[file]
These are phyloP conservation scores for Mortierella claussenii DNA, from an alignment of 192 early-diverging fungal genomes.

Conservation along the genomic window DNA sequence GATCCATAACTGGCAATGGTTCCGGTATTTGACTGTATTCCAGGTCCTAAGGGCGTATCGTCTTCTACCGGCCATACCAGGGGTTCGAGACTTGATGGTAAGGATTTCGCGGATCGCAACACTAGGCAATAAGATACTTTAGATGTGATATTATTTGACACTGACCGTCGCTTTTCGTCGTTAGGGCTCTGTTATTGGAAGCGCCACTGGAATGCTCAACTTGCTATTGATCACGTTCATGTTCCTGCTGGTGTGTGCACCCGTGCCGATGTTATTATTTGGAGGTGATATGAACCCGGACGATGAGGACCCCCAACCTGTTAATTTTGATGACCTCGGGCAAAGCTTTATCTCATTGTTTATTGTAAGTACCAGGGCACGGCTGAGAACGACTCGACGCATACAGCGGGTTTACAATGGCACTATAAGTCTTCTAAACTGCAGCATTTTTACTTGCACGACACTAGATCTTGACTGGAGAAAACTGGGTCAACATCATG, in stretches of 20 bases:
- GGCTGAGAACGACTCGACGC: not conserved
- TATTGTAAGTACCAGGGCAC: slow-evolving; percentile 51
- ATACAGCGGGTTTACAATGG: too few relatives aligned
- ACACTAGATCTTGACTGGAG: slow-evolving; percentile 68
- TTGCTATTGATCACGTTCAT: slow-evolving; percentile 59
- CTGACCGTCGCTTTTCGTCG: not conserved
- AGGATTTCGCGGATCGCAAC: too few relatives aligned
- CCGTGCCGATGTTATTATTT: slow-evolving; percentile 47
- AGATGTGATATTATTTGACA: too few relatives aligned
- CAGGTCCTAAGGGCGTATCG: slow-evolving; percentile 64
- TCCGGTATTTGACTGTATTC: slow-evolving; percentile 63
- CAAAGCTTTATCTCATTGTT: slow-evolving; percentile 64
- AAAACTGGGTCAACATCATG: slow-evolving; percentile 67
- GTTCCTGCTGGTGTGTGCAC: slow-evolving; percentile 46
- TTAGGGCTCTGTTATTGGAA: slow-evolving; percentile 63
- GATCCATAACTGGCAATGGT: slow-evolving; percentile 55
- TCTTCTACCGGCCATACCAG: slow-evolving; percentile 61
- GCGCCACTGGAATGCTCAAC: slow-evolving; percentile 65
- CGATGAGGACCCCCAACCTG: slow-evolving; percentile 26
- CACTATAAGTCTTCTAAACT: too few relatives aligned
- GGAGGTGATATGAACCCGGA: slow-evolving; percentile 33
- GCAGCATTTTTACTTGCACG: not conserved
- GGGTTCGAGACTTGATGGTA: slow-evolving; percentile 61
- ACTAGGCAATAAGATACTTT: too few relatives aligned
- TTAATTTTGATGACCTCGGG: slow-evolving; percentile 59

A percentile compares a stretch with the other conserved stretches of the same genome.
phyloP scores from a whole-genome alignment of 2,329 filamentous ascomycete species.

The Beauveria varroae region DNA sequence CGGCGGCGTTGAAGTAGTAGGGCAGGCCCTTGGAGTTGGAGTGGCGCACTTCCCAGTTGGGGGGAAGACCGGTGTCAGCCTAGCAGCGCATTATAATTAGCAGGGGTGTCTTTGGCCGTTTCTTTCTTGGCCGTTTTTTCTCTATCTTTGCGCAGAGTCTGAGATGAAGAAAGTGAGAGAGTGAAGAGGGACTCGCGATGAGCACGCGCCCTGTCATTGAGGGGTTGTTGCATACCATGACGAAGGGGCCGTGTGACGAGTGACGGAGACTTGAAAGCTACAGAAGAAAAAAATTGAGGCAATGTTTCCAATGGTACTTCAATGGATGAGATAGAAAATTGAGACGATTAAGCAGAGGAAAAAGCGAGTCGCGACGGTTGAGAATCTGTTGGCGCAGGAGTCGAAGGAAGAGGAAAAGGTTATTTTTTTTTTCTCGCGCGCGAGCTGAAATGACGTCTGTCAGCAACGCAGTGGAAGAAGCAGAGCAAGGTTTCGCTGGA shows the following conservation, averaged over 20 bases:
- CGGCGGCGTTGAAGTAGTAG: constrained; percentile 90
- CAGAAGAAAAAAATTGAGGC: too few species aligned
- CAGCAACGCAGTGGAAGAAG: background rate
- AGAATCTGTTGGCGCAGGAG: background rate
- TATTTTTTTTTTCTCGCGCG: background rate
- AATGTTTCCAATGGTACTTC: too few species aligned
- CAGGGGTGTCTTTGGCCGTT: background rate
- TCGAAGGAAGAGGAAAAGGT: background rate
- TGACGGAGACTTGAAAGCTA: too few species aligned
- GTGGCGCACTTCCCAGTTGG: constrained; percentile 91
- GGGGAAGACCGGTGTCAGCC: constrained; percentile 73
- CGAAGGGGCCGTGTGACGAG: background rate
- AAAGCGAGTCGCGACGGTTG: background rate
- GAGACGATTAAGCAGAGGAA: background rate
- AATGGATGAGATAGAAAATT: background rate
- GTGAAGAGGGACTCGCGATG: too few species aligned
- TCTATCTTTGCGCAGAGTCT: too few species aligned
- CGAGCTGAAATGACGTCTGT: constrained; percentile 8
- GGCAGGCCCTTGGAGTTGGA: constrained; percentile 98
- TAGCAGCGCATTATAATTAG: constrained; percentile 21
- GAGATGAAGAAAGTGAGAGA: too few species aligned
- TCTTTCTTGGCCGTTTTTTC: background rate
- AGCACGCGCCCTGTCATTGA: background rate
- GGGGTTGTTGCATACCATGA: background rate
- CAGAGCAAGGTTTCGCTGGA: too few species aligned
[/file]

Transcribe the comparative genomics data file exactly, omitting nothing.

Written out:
These are phyloP conservation scores for Mortierella claussenii DNA, from an alignment of 192 early-diverging fungal genomes.

Conservation along the genomic window DNA sequence GATCCATAACTGGCAATGGTTCCGGTATTTGACTGTATTCCAGGTCCTAAGGGCGTATCGTCTTCTACCGGCCATACCAGGGGTTCGAGACTTGATGGTAAGGATTTCGCGGATCGCAACACTAGGCAATAAGATACTTTAGATGTGATATTATTTGACACTGACCGTCGCTTTTCGTCGTTAGGGCTCTGTTATTGGAAGCGCCACTGGAATGCTCAACTTGCTATTGATCACGTTCATGTTCCTGCTGGTGTGTGCACCCGTGCCGATGTTATTATTTGGAGGTGATATGAACCCGGACGATGAGGACCCCCAACCTGTTAATTTTGATGACCTCGGGCAAAGCTTTATCTCATTGTTTATTGTAAGTACCAGGGCACGGCTGAGAACGACTCGACGCATACAGCGGGTTTACAATGGCACTATAAGTCTTCTAAACTGCAGCATTTTTACTTGCACGACACTAGATCTTGACTGGAGAAAACTGGGTCAACATCATG, in stretches of 20 bases:
- GGCTGAGAACGACTCGACGC: not conserved
- TATTGTAAGTACCAGGGCAC: slow-evolving; percentile 51
- ATACAGCGGGTTTACAATGG: too few relatives aligned
- ACACTAGATCTTGACTGGAG: slow-evolving; percentile 68
- TTGCTATTGATCACGTTCAT: slow-evolving; percentile 59
- CTGACCGTCGCTTTTCGTCG: not conserved
- AGGATTTCGCGGATCGCAAC: too few relatives aligned
- CCGTGCCGATGTTATTATTT: slow-evolving; percentile 47
- AGATGTGATATTATTTGACA: too few relatives aligned
- CAGGTCCTAAGGGCGTATCG: slow-evolving; percentile 64
- TCCGGTATTTGACTGTATTC: slow-evolving; percentile 63
- CAAAGCTTTATCTCATTGTT: slow-evolving; percentile 64
- AAAACTGGGTCAACATCATG: slow-evolving; percentile 67
- GTTCCTGCTGGTGTGTGCAC: slow-evolving; percentile 46
- TTAGGGCTCTGTTATTGGAA: slow-evolving; percentile 63
- GATCCATAACTGGCAATGGT: slow-evolving; percentile 55
- TCTTCTACCGGCCATACCAG: slow-evolving; percentile 61
- GCGCCACTGGAATGCTCAAC: slow-evolving; percentile 65
- CGATGAGGACCCCCAACCTG: slow-evolving; percentile 26
- CACTATAAGTCTTCTAAACT: too few relatives aligned
- GGAGGTGATATGAACCCGGA: slow-evolving; percentile 33
- GCAGCATTTTTACTTGCACG: not conserved
- GGGTTCGAGACTTGATGGTA: slow-evolving; percentile 61
- ACTAGGCAATAAGATACTTT: too few relatives aligned
- TTAATTTTGATGACCTCGGG: slow-evolving; percentile 59

A percentile compares a stretch with the other conserved stretches of the same genome.
phyloP scores from a whole-genome alignment of 2,329 filamentous ascomycete species.

The Beauveria varroae region DNA sequence CGGCGGCGTTGAAGTAGTAGGGCAGGCCCTTGGAGTTGGAGTGGCGCACTTCCCAGTTGGGGGGAAGACCGGTGTCAGCCTAGCAGCGCATTATAATTAGCAGGGGTGTCTTTGGCCGTTTCTTTCTTGGCCGTTTTTTCTCTATCTTTGCGCAGAGTCTGAGATGAAGAAAGTGAGAGAGTGAAGAGGGACTCGCGATGAGCACGCGCCCTGTCATTGAGGGGTTGTTGCATACCATGACGAAGGGGCCGTGTGACGAGTGACGGAGACTTGAAAGCTACAGAAGAAAAAAATTGAGGCAATGTTTCCAATGGTACTTCAATGGATGAGATAGAAAATTGAGACGATTAAGCAGAGGAAAAAGCGAGTCGCGACGGTTGAGAATCTGTTGGCGCAGGAGTCGAAGGAAGAGGAAAAGGTTATTTTTTTTTTCTCGCGCGCGAGCTGAAATGACGTCTGTCAGCAACGCAGTGGAAGAAGCAGAGCAAGGTTTCGCTGGA shows the following conservation, averaged over 20 bases:
- CGGCGGCGTTGAAGTAGTAG: constrained; percentile 90
- CAGAAGAAAAAAATTGAGGC: too few species aligned
- CAGCAACGCAGTGGAAGAAG: background rate
- AGAATCTGTTGGCGCAGGAG: background rate
- TATTTTTTTTTTCTCGCGCG: background rate
- AATGTTTCCAATGGTACTTC: too few species aligned
- CAGGGGTGTCTTTGGCCGTT: background rate
- TCGAAGGAAGAGGAAAAGGT: background rate
- TGACGGAGACTTGAAAGCTA: too few species aligned
- GTGGCGCACTTCCCAGTTGG: constrained; percentile 91
- GGGGAAGACCGGTGTCAGCC: constrained; percentile 73
- CGAAGGGGCCGTGTGACGAG: background rate
- AAAGCGAGTCGCGACGGTTG: background rate
- GAGACGATTAAGCAGAGGAA: background rate
- AATGGATGAGATAGAAAATT: background rate
- GTGAAGAGGGACTCGCGATG: too few species aligned
- TCTATCTTTGCGCAGAGTCT: too few species aligned
- CGAGCTGAAATGACGTCTGT: constrained; percentile 8
- GGCAGGCCCTTGGAGTTGGA: constrained; percentile 98
- TAGCAGCGCATTATAATTAG: constrained; percentile 21
- GAGATGAAGAAAGTGAGAGA: too few species aligned
- TCTTTCTTGGCCGTTTTTTC: background rate
- AGCACGCGCCCTGTCATTGA: background rate
- GGGGTTGTTGCATACCATGA: background rate
- CAGAGCAAGGTTTCGCTGGA: too few species aligned